Context — It’s What’s For Dinner
Not having a reason to watch regular TV anymore does have it’s perks — I get to avoid the onslaught of political ads this time around. It’s not that I’m not paying attention, it’s just that all that most folks need to know about both candidates has already been pretty clearly spelled out. So that means the American people — especially from those poor sonsofbitches in battleground states — get to hear who can amass the better smear campaign. Making people nauseous is no longer a deterrent.
What you get used to is when some candidate makes a bold point that is more than eight words long, it’s a quote that is ripe for plucking by the opposition to be taken out of context. It happens a lot, but not so much in Presidential campaigns as the message control is like nothing you’ve ever seen. But it seems that Obama made this mistake, and the Romney campaign is running hard with it.
Even without a TV, I’ve become aware of the “You Didn’t Build That” roast that’s got the conservatives in fits. Of course it helps when the party flagship network spends the majority of two days of news cycle driving into the heads of its loyal viewers. The funny thing is that the Romney camp waited a bit before jumping into the fray on this one. But no longer — he’s beating that drum like a death metal stickman.
Something to keep in mind, especially if you’ve fallen for this particular talking point cudgel, is that Obama’s words were taking completely out of context. Here’s the full quote — I’ve bolded all but the only thing that Fox and its blind followers have been regurgitating.
OBAMA: If you were successful, somebody along the line gave you some help. There was a great teacher somewhere in your life. Somebody helped to create this unbelievable American system that we have that allowed you to thrive. Somebody invested in roads and bridges. If you’ve got a business — you didn’t build that. Somebody else made that happen. The Internet didn’t get invented on its own. Government research created the Internet so that all the companies could make money off the Internet.
The point is, is that when we succeed, we succeed because of our individual initiative, but also because we do things together. There are some things, just like fighting fires, we don’t do on our own. I mean, imagine if everybody had their own fire service. That would be a hard way to organize fighting fires.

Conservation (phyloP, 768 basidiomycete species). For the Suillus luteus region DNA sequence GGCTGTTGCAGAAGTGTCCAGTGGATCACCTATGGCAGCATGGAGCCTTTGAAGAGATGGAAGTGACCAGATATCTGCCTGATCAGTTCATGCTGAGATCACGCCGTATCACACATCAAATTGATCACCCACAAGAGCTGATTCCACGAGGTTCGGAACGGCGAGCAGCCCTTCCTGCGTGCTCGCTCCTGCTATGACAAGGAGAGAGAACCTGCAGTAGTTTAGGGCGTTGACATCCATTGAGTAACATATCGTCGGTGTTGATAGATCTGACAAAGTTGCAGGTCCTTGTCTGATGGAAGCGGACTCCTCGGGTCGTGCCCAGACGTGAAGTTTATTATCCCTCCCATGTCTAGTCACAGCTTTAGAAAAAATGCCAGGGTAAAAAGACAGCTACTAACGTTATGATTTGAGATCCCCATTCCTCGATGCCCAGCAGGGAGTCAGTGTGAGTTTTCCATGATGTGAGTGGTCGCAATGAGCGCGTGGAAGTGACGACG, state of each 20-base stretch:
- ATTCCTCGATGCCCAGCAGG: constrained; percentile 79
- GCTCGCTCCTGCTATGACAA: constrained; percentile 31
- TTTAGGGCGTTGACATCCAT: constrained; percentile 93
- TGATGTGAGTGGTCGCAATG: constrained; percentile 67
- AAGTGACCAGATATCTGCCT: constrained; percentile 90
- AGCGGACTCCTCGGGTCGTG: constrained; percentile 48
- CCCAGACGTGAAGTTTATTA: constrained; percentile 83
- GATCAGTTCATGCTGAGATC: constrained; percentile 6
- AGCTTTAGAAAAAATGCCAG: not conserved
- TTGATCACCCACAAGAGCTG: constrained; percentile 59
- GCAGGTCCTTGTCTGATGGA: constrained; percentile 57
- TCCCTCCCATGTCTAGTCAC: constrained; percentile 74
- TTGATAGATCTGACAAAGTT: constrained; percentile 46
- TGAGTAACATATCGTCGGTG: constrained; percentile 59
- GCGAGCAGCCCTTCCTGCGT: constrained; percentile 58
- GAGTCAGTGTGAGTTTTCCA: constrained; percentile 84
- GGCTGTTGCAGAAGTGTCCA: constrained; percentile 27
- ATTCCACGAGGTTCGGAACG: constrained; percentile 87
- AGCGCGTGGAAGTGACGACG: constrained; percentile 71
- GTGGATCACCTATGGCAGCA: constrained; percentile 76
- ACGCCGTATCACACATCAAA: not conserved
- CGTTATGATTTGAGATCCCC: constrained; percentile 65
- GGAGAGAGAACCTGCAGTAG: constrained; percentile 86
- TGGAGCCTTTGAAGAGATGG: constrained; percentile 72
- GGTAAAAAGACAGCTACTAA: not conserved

Context is a funny thing, isn’t it? It would be difficult to find someone who disagrees with the full statement Obama made. But he made the mistake of saying something that could be plucked and completely mischaracterized for the benefit of his opponent. That said, I wish that this would’ve been the worst mistake he’s made since he took the Oval Office. But we’re talking campaigning here, so let’s stay on subject.
Back in 2000, then Presidential Candidate Al Gore made a similar statement that was so horrifically taken out of context that most people don’t recognize it as anything but Gospel truth. See if you remember this one: “I invented the internet.” Damn that arrogant Al Gore! How could he be so full of himself?!
Well…he wasn’t. At least not any more than usual. Here’s the actual quote:
During my service in the United States Congress, I took the initiative in creating the Internet. I took the initiative in moving forward a whole range of initiatives that have proven to be important to our country’s economic growth and environmental protection, improvements in our educational system.
And just to be clear, it was called “The Gore Bill“. Just another one of those big federal spending projects that actually benefited people that you never hear in that particular phrasing. Steep that, Tea Partiers.
But the fact is that the ruse worked well enough to stoke the fires of the Conservative base, and Bush was appointed to the Presidency. And the Romney camp is hoping for the same with this “You Didn’t Build That” nonsense. I wish I could say that the American people are smarter than that. But let’s be honest…